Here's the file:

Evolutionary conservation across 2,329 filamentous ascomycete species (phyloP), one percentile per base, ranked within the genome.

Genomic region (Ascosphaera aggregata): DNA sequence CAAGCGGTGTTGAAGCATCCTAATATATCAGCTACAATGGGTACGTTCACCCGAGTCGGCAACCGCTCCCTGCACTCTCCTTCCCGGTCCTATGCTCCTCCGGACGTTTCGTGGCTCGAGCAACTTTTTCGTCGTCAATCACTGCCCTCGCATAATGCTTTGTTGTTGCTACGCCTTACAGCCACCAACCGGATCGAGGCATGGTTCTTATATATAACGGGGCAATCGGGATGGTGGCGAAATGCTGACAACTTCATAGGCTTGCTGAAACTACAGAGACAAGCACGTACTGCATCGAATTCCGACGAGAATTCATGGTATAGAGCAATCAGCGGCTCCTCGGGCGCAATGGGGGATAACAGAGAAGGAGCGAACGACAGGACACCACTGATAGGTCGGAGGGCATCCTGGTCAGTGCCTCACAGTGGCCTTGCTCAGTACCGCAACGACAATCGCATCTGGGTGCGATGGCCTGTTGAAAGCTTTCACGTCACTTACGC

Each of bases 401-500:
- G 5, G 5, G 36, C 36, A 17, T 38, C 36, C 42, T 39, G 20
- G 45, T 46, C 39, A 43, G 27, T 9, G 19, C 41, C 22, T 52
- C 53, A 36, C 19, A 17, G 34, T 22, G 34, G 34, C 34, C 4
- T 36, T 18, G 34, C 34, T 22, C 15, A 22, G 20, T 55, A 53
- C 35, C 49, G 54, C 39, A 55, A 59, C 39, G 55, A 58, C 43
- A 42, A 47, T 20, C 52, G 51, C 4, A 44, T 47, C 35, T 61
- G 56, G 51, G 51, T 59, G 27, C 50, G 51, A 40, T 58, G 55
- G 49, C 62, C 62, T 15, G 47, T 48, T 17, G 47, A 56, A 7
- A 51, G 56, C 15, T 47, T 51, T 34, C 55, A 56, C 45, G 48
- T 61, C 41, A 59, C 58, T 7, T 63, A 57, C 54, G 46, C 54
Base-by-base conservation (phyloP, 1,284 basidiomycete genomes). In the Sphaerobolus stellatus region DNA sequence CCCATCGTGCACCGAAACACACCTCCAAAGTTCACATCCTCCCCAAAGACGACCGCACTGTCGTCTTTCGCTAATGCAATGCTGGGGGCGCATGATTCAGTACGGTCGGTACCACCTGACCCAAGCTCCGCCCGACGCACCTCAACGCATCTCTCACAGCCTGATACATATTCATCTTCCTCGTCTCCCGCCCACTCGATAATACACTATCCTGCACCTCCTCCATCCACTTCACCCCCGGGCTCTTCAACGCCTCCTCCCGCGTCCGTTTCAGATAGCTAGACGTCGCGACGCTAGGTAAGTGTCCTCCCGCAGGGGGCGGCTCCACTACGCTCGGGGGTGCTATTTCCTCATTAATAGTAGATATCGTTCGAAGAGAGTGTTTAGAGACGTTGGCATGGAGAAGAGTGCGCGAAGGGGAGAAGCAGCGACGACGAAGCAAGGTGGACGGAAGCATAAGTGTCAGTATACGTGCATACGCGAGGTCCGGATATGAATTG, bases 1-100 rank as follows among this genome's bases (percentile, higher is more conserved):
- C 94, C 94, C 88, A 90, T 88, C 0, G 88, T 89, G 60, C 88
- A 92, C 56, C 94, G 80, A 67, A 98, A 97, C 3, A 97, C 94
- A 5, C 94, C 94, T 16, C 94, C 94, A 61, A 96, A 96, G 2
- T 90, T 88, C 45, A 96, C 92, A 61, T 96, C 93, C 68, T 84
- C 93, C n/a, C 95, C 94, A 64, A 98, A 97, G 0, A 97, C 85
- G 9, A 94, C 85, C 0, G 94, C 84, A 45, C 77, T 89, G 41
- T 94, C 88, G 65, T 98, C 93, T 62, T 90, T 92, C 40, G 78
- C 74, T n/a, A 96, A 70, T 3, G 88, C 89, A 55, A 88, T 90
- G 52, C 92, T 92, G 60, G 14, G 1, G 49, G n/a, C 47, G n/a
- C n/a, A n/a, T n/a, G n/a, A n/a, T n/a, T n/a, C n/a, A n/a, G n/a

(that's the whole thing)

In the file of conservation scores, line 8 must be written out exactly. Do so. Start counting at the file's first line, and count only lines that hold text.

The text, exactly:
- C 35, C 49, G 54, C 39, A 55, A 59, C 39, G 55, A 58, C 43